Earlier this week The Telegraph published an interview with Jonathan Ive by Shane Richmond. In it, Ive talks about the early influence of his dad:
Ive was born in 1967 in Chingford, Essex, but raised in Staffordshire, where he went to Walton High School, a large comprehensive in Stafford. He says his father, a teacher, was a significant influence on his decision to pursue design. “My father was a very good craftsman. He made furniture, he made silverware and he had an incredible gift in terms of how you can make something yourself.”
Ive talks about Apple’s attention to detail in its products – details that often won’t be seen by consumers at all – as a desire to “finish the back of the drawer”. “We do it because we think it’s right,” he says. The seed of that idea was planted while watching his father work. “Growing up, I enjoyed drawing but it was always in the service of an idea. I drew all the time and I enjoyed making.”
Sounds eerily similar to another dude who used to work at Apple.
Maybe his best friend and boss, Steve Jobs. Here’s a piece from his biography by Walter Isaacson:
Jobs remembered being impressed by his father’s focus on craftmanship. “I thought my dad’s sense of design was pretty good,” he said, “because he knew how to build anything. If we needed a cabinet, he would build it. When he built our fence, he gave me a hammer so I could work with him.”
Fifty years later the fence still surrounds the back and side yards of the house in Mountain View. As Jobs showed it off to me, he caressed the stockade panels and recalled a lesson that his father implanted deeply in him. It was important, his father said, to craft the back of the cabinets and fences properly, even though they were hidden. “He loved doing things right. He even cared about the look of the parts you couldn’t see.”
The more I learn about Jobs and Ive, the more I understand why they worked so well together.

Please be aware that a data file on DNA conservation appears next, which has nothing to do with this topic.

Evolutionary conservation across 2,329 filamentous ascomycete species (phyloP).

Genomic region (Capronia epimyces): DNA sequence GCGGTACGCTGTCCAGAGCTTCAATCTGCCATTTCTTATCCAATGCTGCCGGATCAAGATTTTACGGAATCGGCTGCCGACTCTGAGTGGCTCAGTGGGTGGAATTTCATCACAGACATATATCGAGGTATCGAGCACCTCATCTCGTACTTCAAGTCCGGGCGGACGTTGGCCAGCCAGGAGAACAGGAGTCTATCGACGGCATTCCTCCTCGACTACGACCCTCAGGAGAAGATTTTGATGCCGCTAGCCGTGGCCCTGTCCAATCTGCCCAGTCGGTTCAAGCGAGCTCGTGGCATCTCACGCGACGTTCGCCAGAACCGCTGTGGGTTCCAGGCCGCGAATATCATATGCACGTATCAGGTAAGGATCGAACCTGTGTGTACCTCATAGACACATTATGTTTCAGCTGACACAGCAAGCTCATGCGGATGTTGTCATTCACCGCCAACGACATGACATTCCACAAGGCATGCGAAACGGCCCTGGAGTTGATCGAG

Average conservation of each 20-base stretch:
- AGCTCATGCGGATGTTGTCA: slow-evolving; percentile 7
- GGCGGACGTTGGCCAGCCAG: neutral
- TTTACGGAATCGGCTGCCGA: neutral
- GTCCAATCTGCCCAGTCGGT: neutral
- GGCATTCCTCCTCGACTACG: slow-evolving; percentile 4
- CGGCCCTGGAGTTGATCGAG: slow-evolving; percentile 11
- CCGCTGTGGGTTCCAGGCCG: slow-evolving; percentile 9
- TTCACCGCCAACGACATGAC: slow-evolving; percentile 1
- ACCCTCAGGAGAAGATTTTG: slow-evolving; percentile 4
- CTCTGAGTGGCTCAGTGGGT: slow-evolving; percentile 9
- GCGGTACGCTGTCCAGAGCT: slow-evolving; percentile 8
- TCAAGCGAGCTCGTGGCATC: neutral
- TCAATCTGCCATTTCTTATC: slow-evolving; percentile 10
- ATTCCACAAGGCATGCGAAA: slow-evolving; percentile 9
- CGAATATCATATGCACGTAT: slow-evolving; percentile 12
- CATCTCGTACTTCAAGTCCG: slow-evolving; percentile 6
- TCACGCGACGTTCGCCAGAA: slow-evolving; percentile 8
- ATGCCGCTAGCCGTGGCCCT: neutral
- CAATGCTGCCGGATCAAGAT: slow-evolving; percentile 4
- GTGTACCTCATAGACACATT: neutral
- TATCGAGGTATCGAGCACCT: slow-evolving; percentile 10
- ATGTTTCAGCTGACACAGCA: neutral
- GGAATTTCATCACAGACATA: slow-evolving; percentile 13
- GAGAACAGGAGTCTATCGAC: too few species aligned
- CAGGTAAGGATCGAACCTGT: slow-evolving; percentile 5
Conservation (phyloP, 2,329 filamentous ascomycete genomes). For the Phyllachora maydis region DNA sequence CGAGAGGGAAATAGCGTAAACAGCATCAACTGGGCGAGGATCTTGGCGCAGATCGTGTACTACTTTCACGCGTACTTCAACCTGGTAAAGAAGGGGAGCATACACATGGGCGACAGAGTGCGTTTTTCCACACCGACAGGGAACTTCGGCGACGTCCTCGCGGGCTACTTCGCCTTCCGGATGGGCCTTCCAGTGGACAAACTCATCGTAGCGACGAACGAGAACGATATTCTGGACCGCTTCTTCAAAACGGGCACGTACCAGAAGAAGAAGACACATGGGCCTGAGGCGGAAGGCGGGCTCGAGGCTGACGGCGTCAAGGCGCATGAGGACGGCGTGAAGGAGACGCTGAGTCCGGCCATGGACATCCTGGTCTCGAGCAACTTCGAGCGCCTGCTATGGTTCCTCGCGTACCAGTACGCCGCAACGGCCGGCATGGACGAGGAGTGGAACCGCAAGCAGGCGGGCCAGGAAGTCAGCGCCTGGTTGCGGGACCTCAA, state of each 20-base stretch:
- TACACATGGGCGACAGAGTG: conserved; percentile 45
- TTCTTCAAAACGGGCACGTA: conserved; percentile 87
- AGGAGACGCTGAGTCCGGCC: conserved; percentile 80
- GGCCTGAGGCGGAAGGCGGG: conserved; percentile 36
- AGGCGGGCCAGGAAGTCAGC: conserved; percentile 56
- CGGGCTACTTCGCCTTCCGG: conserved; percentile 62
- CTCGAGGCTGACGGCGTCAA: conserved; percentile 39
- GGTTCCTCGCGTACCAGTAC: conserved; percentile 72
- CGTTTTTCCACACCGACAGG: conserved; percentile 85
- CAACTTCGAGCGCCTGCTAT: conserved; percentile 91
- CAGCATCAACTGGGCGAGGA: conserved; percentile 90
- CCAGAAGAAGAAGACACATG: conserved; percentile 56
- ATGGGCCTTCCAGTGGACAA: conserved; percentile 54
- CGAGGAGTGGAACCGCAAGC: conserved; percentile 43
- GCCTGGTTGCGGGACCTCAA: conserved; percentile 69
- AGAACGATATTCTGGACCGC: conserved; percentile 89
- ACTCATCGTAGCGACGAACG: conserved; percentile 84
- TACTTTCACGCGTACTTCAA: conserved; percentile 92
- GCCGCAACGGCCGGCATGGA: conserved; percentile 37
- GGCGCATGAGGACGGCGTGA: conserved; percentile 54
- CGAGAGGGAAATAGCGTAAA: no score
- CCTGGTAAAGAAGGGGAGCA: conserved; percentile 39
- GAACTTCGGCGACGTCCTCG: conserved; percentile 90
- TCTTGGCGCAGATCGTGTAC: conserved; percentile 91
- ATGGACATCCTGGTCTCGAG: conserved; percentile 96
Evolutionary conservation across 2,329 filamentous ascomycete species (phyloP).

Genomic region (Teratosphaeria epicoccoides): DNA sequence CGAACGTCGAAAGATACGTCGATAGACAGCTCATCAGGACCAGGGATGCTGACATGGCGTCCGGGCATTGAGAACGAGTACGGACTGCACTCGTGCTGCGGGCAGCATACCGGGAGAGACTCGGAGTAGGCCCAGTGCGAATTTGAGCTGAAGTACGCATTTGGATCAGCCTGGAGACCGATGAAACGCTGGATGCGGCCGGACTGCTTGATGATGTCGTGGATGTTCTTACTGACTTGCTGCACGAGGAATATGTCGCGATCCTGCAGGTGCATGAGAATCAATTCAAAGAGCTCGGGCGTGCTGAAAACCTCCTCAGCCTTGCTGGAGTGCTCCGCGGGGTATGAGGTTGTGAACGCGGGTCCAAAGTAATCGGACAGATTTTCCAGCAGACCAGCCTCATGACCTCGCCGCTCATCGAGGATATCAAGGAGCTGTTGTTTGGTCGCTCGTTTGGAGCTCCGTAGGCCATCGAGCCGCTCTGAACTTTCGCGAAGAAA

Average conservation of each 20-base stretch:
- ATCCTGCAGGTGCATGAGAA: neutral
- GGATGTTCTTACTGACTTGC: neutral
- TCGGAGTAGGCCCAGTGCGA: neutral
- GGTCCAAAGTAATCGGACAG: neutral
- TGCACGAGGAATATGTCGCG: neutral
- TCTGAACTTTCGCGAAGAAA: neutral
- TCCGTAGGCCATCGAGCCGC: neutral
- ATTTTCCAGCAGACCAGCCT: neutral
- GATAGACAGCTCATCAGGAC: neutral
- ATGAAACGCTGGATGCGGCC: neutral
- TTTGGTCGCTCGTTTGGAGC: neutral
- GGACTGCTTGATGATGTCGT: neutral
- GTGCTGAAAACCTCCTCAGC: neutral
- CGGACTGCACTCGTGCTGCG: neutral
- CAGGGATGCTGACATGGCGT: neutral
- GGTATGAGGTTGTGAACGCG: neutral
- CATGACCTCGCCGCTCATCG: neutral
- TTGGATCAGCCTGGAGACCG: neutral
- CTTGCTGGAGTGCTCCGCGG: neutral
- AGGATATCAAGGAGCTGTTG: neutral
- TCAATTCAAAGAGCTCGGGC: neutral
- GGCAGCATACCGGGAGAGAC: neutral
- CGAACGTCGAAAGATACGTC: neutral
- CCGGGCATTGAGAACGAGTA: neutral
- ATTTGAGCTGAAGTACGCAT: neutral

Crazy to think this isn’t the deserts of Nevada, but the planet Mars:
via MSNBC PhotoBlog
Peter Bright, writing for Ars Technica on the integration of Flash into Windows 8:
Internet Explorer 10 in Windows 8 will include a bundled, integrated version of Adobe Flash, and the Metro-style browser will support the use of Flash on a limited number of sites. This news and corroborating screenshots comes from Within Windows and winunleaked.tk.
In Windows 8, Microsoft’s browser will come in two guises. There will be the traditional desktop browser, with its full support of plug-ins and extensions, and there will be the new Metro-style browser that will be plug-in free. But that’s not quite the whole story. The browser will include an integrated and embedded version of Adobe Flash, and because this will be built-in, it won’t be treated as a plug-in.
The result? Even the Metro-style browser will be able to use Flash.
Microsoft has a hard time letting go of the past, don’t they? Even when it’s with a technology they tried replacing with Silverlight.
Years ago, you could argue Microsoft’s legacy support was one of its strengths – even in 2012 you can open a Microsoft Word doc created in 2002, but each year they don’t cut ties with the past is another year they aren’t able to innovate to their full potential.
Just look at Windows 8 – you’re in Metro-mode most of the time, but every now and then classic Windows rears its head.
Apple did this with it’s operating system too, but not only did they do it better by sandboxing it, but they did it 10 years ago.
First man to jump out of a plane without a parachute and lived to tell the tale.
You might say, “Sure, but he was wearing one of those flying squirrel suits and he landed on foam blocks, that’s why he survived.”
I say he survived because his enormous balls cushioned the fall.
You go try it, pansy.
via Yimmy’s Yayo
via Minimal Mac
Microsoft is sharing the bottom of smartphone barrel with RIM, Apple has surpassed it in net worth and now Chrome has taken the top browser spot from Internet Explorer.
Microsoft, what are you going to do?